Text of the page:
A. The University’s Mission Statement
California Lutheran University is a diverse scholarly community dedicated to excellence in the liberal arts and professional studies. Rooted in the Lutheran tradition of Christian faith, the University encourages critical inquiry into matters of both faith and reason.
The mission of the University is to educate leaders for a global society who are strong in character and judgment, confident in their identity and vocation and committed to service and justice.
B. A Reflection on the Founding of the University
Karn Gjerde was not anxious to leave Norway in 1885 when Lars Pederson decided to emigrate to America. “One hears such tales of a wild country with no laws,” she declared, urging Lars to go ahead, explore the “new world” and come back for her later if he still wanted to make a home together. Three years later Lars came back. He married Karn and, in 1890, they came together to the Conejo Valley of California where they established a home in the building that we now use as the Music Faculty House. The Pedersons had four children: Peder, Richard, Lawrence and Anna. Together with several other Norwegian emigrants, they purchased 650 acres of adjacent land as acreage primarily for sheep.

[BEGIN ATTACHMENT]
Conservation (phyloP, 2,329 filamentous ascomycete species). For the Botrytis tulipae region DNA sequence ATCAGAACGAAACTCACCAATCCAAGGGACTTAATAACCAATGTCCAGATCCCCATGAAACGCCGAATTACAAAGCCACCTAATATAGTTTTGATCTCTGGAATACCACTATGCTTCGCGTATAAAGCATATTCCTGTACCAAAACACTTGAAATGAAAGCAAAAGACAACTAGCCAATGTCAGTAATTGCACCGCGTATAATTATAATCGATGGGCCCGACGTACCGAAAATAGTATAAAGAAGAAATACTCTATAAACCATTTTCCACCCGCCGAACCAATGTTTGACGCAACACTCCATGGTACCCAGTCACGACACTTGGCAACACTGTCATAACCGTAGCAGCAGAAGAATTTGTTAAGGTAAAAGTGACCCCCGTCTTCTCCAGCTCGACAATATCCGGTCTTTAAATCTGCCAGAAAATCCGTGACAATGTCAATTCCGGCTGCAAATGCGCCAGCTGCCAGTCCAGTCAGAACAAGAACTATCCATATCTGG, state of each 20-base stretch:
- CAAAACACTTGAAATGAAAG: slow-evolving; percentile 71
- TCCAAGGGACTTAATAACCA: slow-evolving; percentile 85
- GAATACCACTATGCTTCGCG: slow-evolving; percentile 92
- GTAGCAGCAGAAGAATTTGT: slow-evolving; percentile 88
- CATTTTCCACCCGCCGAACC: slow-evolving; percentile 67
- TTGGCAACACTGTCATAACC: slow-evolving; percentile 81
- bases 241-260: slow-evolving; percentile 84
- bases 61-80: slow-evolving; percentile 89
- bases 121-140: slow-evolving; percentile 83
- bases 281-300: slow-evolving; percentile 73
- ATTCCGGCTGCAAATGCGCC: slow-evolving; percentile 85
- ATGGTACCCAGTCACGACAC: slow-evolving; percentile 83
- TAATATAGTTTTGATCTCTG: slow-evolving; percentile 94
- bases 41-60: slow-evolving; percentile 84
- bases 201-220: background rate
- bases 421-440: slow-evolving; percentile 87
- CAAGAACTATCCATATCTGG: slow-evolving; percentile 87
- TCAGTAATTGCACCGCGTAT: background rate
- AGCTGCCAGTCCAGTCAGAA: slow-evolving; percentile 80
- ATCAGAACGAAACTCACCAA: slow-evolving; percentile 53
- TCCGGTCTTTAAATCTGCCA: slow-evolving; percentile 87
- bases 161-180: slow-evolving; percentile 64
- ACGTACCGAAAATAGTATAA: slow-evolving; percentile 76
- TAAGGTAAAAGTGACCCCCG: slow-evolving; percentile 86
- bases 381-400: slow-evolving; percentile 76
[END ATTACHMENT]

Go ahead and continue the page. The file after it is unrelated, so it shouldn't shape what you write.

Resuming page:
When an epidemic swept through the Conejo Valley in 1901, Lars Pederson was among the victims, leaving Karn with four small children, the eldest nine years old and the youngest four months old. For years she managed the farm with her children before moving to Santa Barbara. Her sons later returned to operate the farm. Karn died in 1960 at the age of 92.
In the 1950s, Pastor Orville Dahl was commissioned by a joint committee of three Lutheran church bodies – the Evangelical Lutheran Church (ELC), the American Lutheran Church (ALC) and the Augustana Lutheran Church (Augustana) – to seek out a sight in southern California for a new Lutheran college. Representatives of a fourth synod, the United Lutheran Church (ULC), soon joined the effort. More than 20 Lutheran colleges or universities had been founded in North America during the 19th century; in contrast, none had been founded during the first half of the 20th century. An inter-Lutheran study in 1954 noted that among Protestant churches in North America, only the Lutherans had no four-year college in California; other Protestant churches had a total of 16 and the Roman Catholic church had 12 schools.